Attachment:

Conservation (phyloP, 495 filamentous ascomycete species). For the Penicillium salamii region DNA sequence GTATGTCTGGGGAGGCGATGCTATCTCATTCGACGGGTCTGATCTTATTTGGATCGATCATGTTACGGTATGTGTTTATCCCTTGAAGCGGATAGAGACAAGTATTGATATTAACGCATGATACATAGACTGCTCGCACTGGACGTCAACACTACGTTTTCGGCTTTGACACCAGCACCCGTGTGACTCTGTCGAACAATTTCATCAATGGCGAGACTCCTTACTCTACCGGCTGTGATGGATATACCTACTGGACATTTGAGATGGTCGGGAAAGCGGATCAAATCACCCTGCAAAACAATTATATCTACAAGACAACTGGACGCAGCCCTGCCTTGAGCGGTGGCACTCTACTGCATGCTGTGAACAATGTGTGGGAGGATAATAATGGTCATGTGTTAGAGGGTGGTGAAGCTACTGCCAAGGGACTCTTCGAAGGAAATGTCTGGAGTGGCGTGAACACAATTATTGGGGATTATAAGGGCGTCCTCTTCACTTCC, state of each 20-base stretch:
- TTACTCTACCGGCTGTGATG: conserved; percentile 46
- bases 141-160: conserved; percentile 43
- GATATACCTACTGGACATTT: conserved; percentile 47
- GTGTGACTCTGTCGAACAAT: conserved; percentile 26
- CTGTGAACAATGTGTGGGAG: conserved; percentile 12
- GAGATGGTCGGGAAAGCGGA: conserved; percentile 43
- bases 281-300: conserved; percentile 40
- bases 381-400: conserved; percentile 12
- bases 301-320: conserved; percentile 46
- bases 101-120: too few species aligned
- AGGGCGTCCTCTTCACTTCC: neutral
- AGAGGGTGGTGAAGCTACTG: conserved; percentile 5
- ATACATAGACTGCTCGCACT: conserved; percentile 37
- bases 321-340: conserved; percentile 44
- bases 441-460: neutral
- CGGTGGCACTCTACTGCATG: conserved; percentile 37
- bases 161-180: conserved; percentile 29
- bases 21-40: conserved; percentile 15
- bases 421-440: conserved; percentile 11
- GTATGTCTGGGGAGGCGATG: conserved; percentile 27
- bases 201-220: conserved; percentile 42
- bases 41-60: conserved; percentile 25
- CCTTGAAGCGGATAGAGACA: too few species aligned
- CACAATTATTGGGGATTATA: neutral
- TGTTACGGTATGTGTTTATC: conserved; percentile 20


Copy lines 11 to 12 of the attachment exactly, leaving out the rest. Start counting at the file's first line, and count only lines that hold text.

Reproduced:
- bases 101-120: too few species aligned
- AGGGCGTCCTCTTCACTTCC: neutral